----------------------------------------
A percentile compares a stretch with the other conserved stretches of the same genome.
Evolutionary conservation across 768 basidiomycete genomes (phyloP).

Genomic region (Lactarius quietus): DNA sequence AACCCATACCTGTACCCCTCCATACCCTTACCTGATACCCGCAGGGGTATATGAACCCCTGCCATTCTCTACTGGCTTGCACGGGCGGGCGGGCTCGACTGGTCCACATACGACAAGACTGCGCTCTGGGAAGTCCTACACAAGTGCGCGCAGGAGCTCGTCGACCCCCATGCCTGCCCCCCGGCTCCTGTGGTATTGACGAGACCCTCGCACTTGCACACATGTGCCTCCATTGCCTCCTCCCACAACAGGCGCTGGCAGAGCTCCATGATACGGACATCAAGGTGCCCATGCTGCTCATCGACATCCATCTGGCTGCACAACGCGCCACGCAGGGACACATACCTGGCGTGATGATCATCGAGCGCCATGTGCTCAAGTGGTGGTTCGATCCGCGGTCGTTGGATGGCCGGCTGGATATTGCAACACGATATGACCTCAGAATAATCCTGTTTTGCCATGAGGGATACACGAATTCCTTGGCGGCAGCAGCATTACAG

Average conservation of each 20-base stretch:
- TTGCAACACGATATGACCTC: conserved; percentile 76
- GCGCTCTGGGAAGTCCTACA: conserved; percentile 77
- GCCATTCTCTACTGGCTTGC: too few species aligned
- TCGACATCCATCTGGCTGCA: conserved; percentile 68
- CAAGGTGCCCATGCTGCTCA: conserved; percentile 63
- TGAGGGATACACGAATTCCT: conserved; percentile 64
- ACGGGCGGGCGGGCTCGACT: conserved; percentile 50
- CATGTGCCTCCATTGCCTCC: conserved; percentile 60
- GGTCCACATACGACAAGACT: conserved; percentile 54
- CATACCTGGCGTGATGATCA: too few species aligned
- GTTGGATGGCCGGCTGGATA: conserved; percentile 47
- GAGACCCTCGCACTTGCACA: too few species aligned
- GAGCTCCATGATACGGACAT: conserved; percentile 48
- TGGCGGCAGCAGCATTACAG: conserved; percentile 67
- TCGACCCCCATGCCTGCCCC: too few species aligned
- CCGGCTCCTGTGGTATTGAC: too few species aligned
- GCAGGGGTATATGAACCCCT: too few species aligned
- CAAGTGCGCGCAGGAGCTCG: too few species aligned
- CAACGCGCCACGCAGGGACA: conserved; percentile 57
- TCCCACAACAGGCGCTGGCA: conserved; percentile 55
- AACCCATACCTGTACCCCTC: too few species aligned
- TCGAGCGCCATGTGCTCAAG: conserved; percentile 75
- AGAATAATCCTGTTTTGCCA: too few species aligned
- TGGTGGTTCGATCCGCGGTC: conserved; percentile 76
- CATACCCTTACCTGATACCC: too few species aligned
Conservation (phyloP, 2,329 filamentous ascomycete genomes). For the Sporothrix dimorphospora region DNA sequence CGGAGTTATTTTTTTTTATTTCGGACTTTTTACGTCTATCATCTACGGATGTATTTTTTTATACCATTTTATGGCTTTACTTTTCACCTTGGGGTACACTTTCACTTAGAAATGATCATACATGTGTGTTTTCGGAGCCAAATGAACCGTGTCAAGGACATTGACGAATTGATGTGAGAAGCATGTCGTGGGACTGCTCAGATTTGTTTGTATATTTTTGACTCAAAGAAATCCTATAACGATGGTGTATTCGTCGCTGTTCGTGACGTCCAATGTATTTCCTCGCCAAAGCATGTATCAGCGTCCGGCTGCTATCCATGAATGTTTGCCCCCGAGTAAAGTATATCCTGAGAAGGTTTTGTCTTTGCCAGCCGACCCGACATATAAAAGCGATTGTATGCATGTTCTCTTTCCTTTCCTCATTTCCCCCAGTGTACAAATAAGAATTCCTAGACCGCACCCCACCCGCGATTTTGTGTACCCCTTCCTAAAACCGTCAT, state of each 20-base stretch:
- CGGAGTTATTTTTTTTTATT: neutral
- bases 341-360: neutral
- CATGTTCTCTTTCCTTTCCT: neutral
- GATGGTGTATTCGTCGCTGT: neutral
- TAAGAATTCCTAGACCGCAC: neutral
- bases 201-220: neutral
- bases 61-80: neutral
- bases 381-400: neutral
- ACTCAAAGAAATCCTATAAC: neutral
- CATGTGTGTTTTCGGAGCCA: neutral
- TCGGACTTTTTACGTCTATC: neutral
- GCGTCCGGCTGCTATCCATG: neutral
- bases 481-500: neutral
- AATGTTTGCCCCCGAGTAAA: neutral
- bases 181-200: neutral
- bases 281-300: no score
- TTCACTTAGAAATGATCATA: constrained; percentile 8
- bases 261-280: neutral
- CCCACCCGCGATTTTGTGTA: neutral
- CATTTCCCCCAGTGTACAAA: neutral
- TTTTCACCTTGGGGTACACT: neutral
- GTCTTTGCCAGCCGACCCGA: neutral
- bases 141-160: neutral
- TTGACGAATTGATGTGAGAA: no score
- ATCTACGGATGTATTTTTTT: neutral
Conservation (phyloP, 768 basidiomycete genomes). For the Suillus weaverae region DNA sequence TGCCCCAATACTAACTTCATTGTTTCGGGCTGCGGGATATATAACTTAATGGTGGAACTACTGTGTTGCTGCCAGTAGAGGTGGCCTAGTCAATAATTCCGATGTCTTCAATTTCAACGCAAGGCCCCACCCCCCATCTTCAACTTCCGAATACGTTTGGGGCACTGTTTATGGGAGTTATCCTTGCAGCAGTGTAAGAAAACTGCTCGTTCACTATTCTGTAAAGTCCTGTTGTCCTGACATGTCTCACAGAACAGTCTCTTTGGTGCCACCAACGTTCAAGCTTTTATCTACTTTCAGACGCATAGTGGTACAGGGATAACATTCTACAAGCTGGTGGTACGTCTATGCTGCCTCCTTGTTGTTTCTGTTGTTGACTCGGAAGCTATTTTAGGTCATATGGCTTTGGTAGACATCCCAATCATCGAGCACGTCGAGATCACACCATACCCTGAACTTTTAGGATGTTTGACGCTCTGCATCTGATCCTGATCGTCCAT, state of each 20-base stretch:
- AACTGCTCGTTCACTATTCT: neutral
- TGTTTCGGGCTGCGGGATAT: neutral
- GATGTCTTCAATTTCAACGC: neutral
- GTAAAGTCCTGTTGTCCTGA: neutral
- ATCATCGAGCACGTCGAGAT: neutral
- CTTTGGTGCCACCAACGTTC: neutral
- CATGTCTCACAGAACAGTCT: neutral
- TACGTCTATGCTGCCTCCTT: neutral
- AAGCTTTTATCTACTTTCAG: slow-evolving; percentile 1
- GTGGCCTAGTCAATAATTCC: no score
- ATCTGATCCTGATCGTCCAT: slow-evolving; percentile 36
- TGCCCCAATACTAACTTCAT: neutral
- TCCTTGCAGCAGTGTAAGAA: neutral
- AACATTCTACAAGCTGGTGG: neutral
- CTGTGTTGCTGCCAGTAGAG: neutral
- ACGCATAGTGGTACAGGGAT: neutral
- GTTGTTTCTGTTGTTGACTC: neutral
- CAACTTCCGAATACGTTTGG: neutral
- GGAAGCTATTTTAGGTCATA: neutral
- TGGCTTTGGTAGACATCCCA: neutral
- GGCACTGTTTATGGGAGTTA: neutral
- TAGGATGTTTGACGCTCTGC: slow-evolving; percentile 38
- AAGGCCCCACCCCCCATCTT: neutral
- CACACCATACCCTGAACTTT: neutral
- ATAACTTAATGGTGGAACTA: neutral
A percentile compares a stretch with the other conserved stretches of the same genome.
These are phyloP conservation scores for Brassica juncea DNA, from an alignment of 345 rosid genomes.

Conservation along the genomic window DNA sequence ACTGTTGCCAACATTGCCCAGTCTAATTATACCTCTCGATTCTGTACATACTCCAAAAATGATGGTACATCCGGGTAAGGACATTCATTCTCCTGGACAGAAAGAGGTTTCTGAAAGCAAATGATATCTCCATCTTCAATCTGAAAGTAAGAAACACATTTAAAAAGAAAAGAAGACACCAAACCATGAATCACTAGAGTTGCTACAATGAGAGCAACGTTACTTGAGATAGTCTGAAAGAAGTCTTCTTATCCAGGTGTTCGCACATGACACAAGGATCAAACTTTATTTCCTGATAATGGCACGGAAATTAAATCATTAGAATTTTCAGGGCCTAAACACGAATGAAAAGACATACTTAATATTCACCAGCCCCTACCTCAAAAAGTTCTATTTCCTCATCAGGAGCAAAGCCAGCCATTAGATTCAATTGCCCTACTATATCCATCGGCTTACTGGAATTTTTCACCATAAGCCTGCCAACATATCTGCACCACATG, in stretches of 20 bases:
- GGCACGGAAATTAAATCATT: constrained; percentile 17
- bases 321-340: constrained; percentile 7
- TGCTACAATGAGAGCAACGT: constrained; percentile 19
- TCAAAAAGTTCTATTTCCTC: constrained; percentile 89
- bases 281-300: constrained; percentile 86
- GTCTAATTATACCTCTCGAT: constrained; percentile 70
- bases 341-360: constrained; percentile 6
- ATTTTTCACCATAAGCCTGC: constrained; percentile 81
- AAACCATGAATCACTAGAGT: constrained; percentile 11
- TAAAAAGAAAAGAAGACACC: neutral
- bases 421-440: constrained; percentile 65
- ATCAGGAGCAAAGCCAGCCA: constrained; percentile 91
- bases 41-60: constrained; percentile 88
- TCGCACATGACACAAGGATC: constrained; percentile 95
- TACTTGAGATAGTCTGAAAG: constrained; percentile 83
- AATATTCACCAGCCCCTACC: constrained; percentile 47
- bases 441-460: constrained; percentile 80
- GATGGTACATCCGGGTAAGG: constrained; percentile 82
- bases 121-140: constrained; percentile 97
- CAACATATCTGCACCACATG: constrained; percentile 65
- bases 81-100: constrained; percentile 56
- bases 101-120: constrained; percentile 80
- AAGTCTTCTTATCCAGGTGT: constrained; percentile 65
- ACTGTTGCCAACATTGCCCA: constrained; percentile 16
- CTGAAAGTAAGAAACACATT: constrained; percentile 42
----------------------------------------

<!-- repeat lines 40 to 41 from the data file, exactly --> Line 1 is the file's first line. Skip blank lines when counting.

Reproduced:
- CATGTGTGTTTTCGGAGCCA: neutral
- TCGGACTTTTTACGTCTATC: neutral